The Great Barrier Reef
Peter Gash, owner and manager of the Lady Elliot Island Eco Resort, snorkels with Oliver Lanyon and Lewis Marshall, Senior Rangers in the Great Barrier Reef region for the Queenlsand Parks and Wildlife Service, during an inspection of the reef's condition in an area called the 'Coral Gardens' located at Lady Elliot Island and 80 kilometers north-east from the town of Bundaberg in Queensland, Australia, June 11, 2015. Reuters/David Gray

Coral bleaching has turned out to be a global problem. After The World Wildlife Fund for Nature (WWF) declared 114 of the 229 World Heritage Sites of outstanding importance for species and habitats “at risk” from mining and other such activities, it has revealed that coral bleaching has spread to other parts of the world.

Due to hotter-than-usual waters, many of the world’s coral reefs are currently being devastated by bleaching. They are turning white and scientists have raised an alarm that a major proportion of the reefs may die. According to the scientists, global reefs are experiencing the third mass bleaching event, and regular bleaching will make the reefs extinct in a decade.

RELATED: There’s no way the Great Barrier Reef can be climate-proofed; Reef destruction a political failure

Apart from The Great Barrier Reef in Australia, that is near the brink of a disaster, reefs in Asia, Hawaiian Islands and Fiji are also losing getting destroyed at a fast pace.

“These are the ocean’s most biodiverse ecosystems. I fear for their survival, and for the hundreds of millions of people who rely on reefs for food, livelihoods and protection from storms. This puts families in real peril, and we simply cannot continue with business as usual,” Director of WWF’s global marine programme John Tanzer said in a statement.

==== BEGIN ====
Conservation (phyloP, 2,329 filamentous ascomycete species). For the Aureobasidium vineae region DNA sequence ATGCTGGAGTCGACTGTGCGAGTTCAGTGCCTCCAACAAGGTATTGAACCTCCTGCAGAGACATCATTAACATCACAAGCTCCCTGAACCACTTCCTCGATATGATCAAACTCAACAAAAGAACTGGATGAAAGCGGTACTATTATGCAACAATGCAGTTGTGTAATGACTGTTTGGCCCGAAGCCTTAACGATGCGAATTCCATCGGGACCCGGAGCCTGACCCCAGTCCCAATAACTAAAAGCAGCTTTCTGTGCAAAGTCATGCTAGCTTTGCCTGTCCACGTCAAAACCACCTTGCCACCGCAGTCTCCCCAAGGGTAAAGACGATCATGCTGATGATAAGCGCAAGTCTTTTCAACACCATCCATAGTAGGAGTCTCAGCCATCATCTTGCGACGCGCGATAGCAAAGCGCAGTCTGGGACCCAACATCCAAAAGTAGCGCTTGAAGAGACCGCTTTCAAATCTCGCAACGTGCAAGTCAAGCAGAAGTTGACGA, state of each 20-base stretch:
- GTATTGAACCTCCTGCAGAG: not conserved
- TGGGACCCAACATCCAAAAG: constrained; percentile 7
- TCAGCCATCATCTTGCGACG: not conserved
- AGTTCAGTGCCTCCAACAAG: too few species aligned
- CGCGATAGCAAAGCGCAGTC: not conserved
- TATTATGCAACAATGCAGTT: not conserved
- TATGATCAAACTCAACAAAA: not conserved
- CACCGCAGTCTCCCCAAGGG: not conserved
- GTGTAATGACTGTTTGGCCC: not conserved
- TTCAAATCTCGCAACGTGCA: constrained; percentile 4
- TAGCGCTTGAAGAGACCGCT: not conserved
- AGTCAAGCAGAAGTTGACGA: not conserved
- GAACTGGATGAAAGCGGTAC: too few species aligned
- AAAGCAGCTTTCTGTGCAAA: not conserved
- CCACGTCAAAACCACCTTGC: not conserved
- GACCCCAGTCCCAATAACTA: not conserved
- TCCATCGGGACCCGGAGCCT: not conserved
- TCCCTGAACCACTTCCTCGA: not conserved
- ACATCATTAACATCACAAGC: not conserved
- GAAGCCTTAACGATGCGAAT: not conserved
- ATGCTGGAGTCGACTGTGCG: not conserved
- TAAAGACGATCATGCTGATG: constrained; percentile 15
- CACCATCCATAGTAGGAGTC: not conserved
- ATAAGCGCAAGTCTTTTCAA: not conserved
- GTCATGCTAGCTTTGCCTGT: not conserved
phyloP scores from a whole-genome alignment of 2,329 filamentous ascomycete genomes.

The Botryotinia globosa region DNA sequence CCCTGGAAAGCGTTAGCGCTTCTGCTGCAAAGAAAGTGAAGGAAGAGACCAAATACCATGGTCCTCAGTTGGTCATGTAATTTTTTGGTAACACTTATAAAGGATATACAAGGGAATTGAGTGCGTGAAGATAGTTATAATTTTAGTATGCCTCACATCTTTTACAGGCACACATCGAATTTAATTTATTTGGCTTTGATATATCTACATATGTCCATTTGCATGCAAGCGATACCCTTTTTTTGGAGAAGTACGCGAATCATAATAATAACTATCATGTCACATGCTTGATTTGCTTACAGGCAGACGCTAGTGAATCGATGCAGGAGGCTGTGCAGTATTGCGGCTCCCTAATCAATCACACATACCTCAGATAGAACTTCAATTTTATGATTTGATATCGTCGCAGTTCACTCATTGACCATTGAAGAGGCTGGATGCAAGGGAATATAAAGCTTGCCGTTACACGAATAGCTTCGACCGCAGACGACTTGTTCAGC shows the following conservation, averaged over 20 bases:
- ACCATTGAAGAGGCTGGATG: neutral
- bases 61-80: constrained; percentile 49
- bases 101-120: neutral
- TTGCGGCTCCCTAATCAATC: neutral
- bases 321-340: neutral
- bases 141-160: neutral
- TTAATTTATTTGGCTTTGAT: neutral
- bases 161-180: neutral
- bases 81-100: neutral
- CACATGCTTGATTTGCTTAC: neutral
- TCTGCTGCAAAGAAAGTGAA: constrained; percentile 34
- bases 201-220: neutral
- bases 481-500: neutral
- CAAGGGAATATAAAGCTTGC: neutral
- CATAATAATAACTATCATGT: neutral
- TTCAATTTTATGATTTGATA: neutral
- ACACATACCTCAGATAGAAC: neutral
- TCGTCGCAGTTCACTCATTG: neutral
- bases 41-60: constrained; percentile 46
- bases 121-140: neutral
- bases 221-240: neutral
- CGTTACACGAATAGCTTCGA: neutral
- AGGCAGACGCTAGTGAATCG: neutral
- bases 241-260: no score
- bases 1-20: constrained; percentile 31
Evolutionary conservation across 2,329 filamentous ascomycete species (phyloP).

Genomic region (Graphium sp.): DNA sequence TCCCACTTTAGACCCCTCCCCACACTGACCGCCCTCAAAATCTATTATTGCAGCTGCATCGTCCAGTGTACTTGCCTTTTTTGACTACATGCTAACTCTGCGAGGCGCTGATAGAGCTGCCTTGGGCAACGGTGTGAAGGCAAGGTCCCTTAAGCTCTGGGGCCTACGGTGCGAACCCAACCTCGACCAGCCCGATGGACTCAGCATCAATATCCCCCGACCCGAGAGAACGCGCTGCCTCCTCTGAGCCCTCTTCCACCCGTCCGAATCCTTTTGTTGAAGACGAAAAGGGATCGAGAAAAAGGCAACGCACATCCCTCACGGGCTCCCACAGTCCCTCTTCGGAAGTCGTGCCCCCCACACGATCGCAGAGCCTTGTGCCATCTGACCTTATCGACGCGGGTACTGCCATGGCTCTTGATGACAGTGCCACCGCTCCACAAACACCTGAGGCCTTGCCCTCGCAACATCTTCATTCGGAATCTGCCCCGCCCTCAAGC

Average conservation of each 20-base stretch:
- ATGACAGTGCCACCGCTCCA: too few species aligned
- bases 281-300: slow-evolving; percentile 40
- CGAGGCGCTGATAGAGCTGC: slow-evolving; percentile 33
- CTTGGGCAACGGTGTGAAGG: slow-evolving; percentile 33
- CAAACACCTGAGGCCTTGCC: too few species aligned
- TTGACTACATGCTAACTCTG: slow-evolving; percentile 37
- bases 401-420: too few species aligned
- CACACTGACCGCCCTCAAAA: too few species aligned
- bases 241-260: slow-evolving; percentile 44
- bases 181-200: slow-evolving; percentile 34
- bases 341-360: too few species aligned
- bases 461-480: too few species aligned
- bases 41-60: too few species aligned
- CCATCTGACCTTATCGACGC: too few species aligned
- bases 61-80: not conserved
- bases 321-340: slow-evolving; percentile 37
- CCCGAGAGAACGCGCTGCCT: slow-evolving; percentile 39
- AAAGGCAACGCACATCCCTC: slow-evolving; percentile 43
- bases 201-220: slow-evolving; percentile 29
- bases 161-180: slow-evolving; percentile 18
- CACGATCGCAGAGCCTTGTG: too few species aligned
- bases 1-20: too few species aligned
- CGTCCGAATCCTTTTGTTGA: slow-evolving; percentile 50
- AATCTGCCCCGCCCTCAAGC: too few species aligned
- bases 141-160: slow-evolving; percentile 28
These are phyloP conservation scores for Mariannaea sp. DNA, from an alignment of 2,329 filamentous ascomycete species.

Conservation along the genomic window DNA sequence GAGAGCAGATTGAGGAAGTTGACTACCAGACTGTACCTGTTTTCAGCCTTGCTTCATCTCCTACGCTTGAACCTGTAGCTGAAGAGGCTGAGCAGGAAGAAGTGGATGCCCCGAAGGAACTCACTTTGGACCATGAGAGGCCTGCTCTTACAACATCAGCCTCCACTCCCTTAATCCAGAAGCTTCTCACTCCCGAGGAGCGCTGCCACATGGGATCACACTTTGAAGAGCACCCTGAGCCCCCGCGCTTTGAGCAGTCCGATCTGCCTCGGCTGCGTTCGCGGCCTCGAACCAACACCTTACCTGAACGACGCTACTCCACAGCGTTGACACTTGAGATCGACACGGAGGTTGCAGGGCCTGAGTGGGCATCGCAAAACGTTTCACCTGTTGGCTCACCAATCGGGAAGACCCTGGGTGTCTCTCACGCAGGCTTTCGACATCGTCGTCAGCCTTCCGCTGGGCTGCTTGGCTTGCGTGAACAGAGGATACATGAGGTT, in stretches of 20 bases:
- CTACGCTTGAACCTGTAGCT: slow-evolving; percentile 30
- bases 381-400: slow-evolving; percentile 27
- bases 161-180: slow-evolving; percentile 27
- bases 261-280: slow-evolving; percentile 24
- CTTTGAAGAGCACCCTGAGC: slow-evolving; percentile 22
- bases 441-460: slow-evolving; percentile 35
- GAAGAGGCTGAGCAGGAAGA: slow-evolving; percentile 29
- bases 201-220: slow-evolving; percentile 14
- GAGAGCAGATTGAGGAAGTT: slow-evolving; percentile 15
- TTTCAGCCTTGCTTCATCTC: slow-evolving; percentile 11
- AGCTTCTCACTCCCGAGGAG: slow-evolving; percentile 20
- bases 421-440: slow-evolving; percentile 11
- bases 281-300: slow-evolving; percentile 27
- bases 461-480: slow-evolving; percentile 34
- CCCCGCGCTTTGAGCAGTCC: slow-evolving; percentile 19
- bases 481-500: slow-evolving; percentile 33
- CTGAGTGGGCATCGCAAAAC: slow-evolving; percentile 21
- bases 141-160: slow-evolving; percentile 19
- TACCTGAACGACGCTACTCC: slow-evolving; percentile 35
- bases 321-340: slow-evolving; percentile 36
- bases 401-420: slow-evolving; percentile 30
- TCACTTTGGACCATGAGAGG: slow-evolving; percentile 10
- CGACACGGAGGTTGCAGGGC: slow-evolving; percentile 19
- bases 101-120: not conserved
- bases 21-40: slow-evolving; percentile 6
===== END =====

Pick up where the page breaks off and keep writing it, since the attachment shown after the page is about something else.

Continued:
The bad news is these coral bleaching events can become a regular thing and they will only grow in intensity. This will make the coral reefs impossible to recover. The current bleaching event is “the longest and perhaps most intense in history,” according to University of Queensland’s Prof. Ove Hoegh-Guldberg.

According to Tanzer, he has been working for coral reef conservation for decades and has never seen anything of this magnitude before. Overfishing and pollution have made life difficult for the reefs and it may be time to say goodbye.

RELATED: Fish can save the Great Barrier Reef from coral bleaching; Australia failing to meet water quality targets

The future of these reefs lies in intense and urgent global action, writes WWF. Meaningful climate change actions and reef conservation efforts must start immediately. Else, all coral reefs around the world may become extinct in the next 30 years, said Hoegh-Guldberg.